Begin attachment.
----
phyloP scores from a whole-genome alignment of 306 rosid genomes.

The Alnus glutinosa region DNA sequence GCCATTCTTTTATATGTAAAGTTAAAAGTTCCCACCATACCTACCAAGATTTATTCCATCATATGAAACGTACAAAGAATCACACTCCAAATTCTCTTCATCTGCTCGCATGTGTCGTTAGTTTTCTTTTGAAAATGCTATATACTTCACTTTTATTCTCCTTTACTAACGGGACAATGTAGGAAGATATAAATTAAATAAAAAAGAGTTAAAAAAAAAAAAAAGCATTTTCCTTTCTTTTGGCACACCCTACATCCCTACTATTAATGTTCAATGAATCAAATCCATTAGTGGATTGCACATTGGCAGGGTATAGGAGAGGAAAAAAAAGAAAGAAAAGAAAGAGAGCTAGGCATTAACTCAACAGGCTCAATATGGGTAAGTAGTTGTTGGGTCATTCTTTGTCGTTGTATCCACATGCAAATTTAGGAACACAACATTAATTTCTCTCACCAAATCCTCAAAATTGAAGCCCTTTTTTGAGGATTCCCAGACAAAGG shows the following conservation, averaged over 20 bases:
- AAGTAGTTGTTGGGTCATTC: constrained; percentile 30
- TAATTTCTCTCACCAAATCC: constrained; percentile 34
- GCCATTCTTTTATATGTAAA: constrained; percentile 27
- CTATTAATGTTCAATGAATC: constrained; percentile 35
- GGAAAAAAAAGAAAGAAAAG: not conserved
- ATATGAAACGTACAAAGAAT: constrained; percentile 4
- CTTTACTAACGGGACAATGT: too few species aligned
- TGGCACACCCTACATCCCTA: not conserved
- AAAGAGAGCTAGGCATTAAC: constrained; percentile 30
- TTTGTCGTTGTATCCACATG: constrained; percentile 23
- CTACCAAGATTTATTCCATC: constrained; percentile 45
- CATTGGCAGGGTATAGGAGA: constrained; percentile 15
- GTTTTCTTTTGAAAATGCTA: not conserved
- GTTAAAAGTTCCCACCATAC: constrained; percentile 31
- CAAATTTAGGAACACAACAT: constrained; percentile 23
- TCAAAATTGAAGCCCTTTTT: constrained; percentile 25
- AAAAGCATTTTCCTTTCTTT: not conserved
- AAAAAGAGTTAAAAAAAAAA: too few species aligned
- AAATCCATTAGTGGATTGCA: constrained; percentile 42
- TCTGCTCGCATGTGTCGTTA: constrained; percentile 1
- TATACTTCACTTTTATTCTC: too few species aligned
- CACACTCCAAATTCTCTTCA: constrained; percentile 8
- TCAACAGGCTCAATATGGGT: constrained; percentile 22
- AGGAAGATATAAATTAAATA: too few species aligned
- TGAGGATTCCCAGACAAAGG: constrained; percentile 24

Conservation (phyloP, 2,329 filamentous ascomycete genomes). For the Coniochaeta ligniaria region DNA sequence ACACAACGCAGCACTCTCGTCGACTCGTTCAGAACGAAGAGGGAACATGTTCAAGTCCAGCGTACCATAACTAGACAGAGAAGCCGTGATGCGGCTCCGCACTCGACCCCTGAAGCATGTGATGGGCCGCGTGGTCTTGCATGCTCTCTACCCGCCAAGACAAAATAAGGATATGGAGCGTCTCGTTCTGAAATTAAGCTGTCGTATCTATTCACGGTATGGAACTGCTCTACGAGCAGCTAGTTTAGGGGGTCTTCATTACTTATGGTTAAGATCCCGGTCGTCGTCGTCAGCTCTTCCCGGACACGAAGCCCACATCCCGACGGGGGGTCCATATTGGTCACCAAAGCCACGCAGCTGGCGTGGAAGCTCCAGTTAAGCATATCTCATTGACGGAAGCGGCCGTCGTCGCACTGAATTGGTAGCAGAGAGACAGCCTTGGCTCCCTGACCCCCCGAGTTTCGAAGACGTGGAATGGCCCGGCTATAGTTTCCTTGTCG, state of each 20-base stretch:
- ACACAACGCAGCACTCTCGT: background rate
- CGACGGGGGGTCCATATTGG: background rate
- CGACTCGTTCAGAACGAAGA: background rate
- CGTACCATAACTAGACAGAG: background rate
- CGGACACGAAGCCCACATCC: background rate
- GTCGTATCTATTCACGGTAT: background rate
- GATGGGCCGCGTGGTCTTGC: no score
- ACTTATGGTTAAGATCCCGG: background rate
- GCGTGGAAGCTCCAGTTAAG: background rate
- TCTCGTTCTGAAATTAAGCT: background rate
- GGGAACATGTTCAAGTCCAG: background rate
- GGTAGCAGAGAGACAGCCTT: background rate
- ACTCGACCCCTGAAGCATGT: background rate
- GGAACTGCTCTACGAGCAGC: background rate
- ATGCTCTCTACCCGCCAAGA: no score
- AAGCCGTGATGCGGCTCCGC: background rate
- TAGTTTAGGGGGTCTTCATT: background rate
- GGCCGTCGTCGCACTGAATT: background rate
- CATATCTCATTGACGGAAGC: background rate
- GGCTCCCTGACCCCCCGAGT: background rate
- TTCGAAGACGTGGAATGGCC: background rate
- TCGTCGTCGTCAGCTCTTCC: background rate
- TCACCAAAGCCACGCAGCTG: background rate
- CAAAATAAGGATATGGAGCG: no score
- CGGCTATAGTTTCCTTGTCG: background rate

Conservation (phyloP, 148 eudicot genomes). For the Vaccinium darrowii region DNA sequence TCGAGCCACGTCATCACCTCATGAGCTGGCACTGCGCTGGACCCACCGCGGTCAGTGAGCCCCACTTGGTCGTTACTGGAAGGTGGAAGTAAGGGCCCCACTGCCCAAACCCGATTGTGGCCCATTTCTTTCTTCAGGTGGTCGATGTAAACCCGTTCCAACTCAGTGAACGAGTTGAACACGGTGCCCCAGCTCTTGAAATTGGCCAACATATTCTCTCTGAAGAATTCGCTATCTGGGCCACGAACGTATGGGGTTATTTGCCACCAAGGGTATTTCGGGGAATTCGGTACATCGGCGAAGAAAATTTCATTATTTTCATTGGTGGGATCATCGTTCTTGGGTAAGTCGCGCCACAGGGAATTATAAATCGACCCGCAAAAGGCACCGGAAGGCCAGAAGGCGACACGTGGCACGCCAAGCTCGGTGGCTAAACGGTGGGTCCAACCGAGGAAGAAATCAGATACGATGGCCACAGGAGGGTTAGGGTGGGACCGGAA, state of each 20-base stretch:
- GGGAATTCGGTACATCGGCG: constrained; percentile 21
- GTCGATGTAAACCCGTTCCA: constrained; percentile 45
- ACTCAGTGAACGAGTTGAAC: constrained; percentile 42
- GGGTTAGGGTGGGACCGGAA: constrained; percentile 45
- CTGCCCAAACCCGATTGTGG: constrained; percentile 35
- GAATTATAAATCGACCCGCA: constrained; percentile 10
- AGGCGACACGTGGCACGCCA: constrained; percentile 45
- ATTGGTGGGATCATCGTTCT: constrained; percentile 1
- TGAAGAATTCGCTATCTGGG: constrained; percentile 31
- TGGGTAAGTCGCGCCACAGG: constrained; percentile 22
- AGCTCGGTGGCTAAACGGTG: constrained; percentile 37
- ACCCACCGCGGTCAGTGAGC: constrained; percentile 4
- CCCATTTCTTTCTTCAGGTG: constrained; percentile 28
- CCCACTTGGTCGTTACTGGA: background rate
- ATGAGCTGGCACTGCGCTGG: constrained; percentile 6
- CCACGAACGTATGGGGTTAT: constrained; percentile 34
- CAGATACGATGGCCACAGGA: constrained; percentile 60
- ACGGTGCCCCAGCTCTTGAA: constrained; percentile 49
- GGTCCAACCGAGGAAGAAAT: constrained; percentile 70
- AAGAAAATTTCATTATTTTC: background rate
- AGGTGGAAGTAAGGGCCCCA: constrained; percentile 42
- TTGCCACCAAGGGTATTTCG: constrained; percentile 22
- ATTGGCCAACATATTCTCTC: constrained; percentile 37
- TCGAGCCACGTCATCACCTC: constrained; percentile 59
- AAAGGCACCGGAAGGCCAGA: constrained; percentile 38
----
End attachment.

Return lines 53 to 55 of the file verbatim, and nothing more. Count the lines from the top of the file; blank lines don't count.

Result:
- CGGCTATAGTTTCCTTGTCG: background rate

Conservation (phyloP, 148 eudicot genomes). For the Vaccinium darrowii region DNA sequence TCGAGCCACGTCATCACCTCATGAGCTGGCACTGCGCTGGACCCACCGCGGTCAGTGAGCCCCACTTGGTCGTTACTGGAAGGTGGAAGTAAGGGCCCCACTGCCCAAACCCGATTGTGGCCCATTTCTTTCTTCAGGTGGTCGATGTAAACCCGTTCCAACTCAGTGAACGAGTTGAACACGGTGCCCCAGCTCTTGAAATTGGCCAACATATTCTCTCTGAAGAATTCGCTATCTGGGCCACGAACGTATGGGGTTATTTGCCACCAAGGGTATTTCGGGGAATTCGGTACATCGGCGAAGAAAATTTCATTATTTTCATTGGTGGGATCATCGTTCTTGGGTAAGTCGCGCCACAGGGAATTATAAATCGACCCGCAAAAGGCACCGGAAGGCCAGAAGGCGACACGTGGCACGCCAAGCTCGGTGGCTAAACGGTGGGTCCAACCGAGGAAGAAATCAGATACGATGGCCACAGGAGGGTTAGGGTGGGACCGGAA, state of each 20-base stretch:
- GGGAATTCGGTACATCGGCG: constrained; percentile 21